What do you think of these 15 obsolete words?

Laura Moss writes that we should be resurrecting these 15 obsolete words.

First, I don’t think “slugabed” is really obsolete. I’m sure I’ve seen it, and maybe even used it myself. It definitely sounds familiar.

Second, is “younker” to mean young person really obsolete? Or is it regional? I kind of had the impression it was rural / southern / regional somehow, and perhaps somewhat old-fashioned, but not actually obsolete.

Third . . . I must admit that I am not familiar with any of the other words on that list. I’m not sure I believe in them. Have any of you ever heard any of them used? Were they ever really in common usage? Actually, I don’t like most of them very much and I’m pretty much okay with letting them slip away into the past, if they were ever in general use in the first place.

Except “Cockalorum.” I must admit, I like that one.

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7 thoughts on “What do you think of these 15 obsolete words?”

  1. Callipygian is still in use–it is even accepted by my spell-checker.
    Crapulous is too. And it’s a good word.

    Most of the others I can live without. Goldbricking is MUCH better than fudgel.

  2. I agree about “slugabed” although, curiously, I don’t recall ever running into “younker”. (For the reader: this is curious because Rachel and I share upbringing.)

    I have seen “callipygian” used, but only in a context meant to be humorously obscure. And maybe by Jack Vance.

    I could support the revival of “cockalorum,” and I like the idea of having a word for “apricity.”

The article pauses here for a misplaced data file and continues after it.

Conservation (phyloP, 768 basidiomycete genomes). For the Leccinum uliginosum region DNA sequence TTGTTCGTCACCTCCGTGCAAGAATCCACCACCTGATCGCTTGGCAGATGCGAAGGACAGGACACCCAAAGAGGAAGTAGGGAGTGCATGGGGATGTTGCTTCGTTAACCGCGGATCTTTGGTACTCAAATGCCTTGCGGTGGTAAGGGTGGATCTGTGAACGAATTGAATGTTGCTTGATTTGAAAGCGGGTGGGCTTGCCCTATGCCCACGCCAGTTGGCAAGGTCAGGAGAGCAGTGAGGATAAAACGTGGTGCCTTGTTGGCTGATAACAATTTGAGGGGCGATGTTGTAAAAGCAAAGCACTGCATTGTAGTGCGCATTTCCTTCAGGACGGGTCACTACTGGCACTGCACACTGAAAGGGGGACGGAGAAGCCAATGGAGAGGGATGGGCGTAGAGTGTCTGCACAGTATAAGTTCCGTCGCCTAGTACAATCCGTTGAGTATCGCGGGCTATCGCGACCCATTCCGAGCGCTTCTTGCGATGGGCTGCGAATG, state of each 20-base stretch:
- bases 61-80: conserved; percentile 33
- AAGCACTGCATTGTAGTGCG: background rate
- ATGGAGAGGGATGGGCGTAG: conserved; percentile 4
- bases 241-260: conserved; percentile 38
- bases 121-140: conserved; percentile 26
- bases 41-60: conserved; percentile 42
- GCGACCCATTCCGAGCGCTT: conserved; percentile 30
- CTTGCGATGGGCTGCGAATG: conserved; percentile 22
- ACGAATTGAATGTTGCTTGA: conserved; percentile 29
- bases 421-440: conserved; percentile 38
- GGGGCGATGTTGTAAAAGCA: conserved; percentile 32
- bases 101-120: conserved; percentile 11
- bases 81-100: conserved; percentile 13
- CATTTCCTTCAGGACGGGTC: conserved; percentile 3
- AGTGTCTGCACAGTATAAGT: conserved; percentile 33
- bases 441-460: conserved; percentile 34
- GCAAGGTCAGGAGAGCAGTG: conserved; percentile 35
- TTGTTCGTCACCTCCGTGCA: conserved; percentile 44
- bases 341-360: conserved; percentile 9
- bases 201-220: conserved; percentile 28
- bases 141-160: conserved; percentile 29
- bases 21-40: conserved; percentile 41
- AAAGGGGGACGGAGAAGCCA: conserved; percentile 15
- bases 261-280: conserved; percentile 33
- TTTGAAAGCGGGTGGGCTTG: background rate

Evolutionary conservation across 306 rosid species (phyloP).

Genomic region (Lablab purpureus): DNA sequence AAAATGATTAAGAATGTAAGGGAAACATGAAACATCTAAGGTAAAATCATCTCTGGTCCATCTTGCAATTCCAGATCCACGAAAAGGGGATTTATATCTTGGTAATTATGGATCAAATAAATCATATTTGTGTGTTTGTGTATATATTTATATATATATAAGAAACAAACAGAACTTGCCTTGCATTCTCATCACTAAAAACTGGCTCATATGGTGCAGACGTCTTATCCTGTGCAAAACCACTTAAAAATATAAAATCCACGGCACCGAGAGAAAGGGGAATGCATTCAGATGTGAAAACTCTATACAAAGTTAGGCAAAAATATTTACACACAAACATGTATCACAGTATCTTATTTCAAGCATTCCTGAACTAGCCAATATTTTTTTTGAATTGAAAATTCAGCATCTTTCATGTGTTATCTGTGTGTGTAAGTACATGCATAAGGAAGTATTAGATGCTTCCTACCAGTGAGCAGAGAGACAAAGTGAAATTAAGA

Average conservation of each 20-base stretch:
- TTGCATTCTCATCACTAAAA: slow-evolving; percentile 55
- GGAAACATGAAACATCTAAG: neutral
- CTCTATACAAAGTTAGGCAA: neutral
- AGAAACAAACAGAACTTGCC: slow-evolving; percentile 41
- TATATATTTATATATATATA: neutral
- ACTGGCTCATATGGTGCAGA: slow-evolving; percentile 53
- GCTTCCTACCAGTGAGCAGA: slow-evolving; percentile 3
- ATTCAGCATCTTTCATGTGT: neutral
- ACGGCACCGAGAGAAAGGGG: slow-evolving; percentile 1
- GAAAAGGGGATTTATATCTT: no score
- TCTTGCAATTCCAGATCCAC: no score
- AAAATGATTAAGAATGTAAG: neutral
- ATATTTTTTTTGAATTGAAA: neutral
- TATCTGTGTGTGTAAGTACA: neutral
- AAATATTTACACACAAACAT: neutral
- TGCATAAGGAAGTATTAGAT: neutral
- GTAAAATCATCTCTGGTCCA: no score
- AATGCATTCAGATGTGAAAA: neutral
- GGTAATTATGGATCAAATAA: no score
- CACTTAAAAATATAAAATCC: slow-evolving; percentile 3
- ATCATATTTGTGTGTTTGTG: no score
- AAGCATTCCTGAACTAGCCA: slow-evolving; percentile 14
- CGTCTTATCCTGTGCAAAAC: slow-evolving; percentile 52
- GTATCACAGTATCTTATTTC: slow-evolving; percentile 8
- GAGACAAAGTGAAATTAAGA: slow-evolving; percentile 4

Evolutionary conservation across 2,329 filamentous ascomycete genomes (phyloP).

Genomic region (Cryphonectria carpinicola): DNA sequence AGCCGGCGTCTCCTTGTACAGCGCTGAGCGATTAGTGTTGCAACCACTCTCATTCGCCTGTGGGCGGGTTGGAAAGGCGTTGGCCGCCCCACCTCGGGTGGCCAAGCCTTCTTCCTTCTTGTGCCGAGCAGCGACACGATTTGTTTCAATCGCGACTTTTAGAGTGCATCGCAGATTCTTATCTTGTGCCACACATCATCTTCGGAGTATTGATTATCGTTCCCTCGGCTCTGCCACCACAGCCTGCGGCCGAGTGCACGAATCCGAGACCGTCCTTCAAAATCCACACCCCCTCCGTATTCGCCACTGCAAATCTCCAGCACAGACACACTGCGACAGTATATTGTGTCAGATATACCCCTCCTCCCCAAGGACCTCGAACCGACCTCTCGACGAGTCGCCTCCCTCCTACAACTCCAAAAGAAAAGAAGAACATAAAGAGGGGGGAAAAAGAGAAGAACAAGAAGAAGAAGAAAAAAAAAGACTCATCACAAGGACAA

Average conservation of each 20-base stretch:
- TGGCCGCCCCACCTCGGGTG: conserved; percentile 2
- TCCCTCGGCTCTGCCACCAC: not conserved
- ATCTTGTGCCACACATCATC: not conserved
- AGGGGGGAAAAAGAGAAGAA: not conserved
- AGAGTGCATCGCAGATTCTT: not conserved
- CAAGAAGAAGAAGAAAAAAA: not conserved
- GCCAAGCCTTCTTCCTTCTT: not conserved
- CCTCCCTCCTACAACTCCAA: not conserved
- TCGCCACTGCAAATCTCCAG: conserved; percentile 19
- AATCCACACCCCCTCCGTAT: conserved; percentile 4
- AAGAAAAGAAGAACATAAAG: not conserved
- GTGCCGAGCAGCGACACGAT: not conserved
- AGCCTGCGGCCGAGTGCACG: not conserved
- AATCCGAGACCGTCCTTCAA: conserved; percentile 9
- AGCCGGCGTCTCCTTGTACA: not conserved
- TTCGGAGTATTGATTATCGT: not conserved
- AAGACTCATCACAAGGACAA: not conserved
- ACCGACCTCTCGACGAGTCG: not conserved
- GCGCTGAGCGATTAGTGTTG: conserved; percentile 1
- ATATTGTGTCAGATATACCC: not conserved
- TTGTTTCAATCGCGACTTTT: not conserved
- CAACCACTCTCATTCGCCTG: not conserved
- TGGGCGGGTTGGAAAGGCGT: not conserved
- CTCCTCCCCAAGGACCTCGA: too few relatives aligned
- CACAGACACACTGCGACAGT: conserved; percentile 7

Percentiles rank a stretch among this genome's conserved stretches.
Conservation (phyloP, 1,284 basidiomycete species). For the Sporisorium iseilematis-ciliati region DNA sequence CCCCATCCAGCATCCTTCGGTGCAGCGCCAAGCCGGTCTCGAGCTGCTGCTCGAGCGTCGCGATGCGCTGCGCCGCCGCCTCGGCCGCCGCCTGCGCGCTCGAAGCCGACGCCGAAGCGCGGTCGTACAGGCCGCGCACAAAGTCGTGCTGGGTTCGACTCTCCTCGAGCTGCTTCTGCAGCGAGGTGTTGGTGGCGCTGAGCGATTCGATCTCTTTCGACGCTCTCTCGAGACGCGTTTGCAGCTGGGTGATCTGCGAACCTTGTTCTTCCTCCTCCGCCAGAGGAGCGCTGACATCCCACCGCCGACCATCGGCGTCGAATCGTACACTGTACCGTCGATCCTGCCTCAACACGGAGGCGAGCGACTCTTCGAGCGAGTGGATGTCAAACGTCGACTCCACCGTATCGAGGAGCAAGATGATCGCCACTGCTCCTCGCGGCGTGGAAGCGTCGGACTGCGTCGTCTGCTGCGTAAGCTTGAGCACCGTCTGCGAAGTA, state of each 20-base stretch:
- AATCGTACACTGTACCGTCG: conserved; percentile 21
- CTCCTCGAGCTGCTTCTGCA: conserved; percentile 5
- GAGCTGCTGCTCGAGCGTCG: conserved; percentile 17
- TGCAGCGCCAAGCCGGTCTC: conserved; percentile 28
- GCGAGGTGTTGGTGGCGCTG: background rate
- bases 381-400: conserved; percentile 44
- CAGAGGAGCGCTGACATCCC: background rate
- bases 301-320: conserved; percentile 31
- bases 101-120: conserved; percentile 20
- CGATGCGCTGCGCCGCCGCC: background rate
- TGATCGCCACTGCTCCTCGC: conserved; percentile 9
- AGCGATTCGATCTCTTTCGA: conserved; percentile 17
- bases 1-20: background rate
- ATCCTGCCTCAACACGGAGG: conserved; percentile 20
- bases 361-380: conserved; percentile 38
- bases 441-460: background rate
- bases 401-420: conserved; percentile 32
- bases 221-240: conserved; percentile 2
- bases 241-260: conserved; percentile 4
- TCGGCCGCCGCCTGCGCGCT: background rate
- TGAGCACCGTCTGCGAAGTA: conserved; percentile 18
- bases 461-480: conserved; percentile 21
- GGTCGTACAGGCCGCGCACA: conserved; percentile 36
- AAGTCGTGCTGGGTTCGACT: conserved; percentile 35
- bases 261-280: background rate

“Jirble” *looks* so perfectly like a word that should mean “to pour carelessly” that I couldn’t imagine why it ever fell out of use… until I pronounced it and realized it sounds exactly like a pet rodent.

  3. Oh, well, JACK VANCE. He uses ALL the words.

    I laughed when you pointed out that Jirble sounds like gerbil! I didn’t notice when I read it.

    To me, Apricity sounds like it ought to have something to do with bees, even though “Apis” doesn’t have an “r” in it. I like the idea of the word, but I want a different word for it.

  4. I’ve run across younker, probably in reading, but I can’t remember specifics. Sounds somewhat like Dag-speak from SHARING KNIFE.

    I like apricity and what it describes. and slugabed, The rest i can take or leave.

  5. I also think it was Dag who used the word !”younker”, but I didn’t want to flip through the books looking for it

  6. Cicisbeo is still in use in some regency romances. I also recognised frigorific (rare), slugabed (ordinary), cockalorom and younker (rare, oldfashioned, dialect), but none of the others. As I’m not a native English speaker but get all my words from books, my vocabulary is likely to be a bit old-fashioned and probably limited.
    I agree with Elaine T, I like the idea of apricity but never saw the word before, and would prefer another word for that concept (to me it looks like April in the city, not something I associate with rare warm sunshine in the winter).

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